Anderson, J. (2016, January 12). The Stanford professor who pioneered praising kids for effort says we’ve totally missed the point. Retrieved from

Dweck, C. S. (2015, January 1). The Secret to Raising Smart Kids. Retrieved from

Espinosa, O. (2015, June 18). Try one more time. [Image]. Retrieved from

Ragan, T. (2014, January 30). Carol Dweck a Study on Praise and Mindsets. [Video]. Retrieved from

Rebranding Math

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Andrew Morris, 2016.

New Year, New Problems

As the new school year begins, the coverage in the media has quickly switched from back-to-school excitement to current issues in education. The most popular news comes on the back of the latest results from the EQAO testing which revealed a decrease in mathematics scores. The Canadian Press (2016) reports that this year, in Ontario, only 50% of students achieved a score at the math standard – a drop from the 58% in 2012. As a result, the government has put forward a 60-million-dollar plan to improve students’ test scores in mathematics. There is much to say about this (including my opinion on standardized testing), but check it out the link to explore some more about this plan. As I head back to the first ever* second year of teacher’s college, this news is extremely relevant and important.

Tell Me How You Really Feel

It is not unusual to hear how much students hate math class. In the above video, we can hear the negative opinions and beliefs about math and even gain some insight to how they are formed. Quite simply, students find math useless and difficult. This can lead to a cyclical process where students receive poor grades in math leading to decreased self-efficacy and increased perceptions of difficulty which again lead back to poor results. Another aspect are the stereotypes and perceptions associated with mathematics. North American media often portrays math as a negative subject and math is often stereotyped as a subject for boys, not for girls. Many people also believe that they are not a “math person” (which is just not true). My point is, there are multiple factors that contribute to this perpetual distaste and hate for math. However, the outlook for educators shouldn’t be bleak. In the Discovery Education video above, we hear that students who enjoy math enjoyed it because of what their teachers did! Change in attitude and standardize testing results will always require support from multiple environments in a student’s life, but there is at least one intervention point that we have control over – our classrooms.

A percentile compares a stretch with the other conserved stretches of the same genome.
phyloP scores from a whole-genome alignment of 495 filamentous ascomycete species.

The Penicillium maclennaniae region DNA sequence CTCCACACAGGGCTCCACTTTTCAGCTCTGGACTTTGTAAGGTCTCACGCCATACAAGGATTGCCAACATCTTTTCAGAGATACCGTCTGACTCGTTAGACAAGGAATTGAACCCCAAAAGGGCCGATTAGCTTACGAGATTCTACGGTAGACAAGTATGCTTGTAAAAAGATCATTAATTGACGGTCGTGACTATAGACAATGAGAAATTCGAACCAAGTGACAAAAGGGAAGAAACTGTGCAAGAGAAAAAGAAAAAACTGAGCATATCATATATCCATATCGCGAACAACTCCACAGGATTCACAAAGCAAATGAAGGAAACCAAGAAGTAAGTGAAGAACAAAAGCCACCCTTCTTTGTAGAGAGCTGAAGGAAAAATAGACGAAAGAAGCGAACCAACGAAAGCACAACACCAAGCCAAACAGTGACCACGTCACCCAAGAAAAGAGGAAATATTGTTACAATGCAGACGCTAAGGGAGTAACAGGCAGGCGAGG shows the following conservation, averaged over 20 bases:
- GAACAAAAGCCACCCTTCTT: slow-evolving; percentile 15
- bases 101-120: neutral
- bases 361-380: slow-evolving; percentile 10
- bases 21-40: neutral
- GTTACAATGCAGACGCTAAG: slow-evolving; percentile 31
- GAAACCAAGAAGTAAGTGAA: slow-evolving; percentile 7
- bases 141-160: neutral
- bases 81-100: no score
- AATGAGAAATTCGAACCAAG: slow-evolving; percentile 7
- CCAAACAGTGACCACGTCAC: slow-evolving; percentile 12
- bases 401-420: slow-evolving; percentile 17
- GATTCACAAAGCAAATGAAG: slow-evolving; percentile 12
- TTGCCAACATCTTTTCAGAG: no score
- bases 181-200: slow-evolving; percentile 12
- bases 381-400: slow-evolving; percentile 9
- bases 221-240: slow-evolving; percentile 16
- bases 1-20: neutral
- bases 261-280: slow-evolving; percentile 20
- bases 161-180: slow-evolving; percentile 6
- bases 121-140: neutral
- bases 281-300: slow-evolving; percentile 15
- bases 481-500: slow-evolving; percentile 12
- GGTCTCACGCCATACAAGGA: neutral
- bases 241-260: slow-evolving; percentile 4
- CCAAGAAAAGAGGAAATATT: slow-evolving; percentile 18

Next Steps / Reflection

Where do we often go wrong? One of my classmates, Aaron Strong, suggested that math is often taught in a “vacuum” and is isolated from other subjects. This vacuum implicitly creates irrelevancy for students – math is meaningless. I also believe that this is a huge issue in our math education today. Change in the way teachers approach math will not be easy. There are many in-service teachers that are very set in their ways of teaching. As pre-service teachers I think we have an increased responsibility to bring new and fresh ideas to our schools.

This week has been useful in reopening my mind to the strategies I need to use to increase my resource pool and start thinking about math from an integrative viewpoint. As we continue to explore math this year, I will blog about the ways in which I hope to rebrand math because: (1) anyone can do it, (2) it is applicable in our lives and (3) yes, it can be fun!

– A

*My cohort is the first to enter a new two-year Bachelor of Education program in Ontario. Previously, the B.Ed. was achievable in one year of study.


Discovery Education (2015). How do you really feel about math? YouTube Video.

The Canadian Press (2016). Only 50% of Grade 6 students met the province’s math standard.

Queen’s Printer of Ontario (2016). A renewed strategy for math.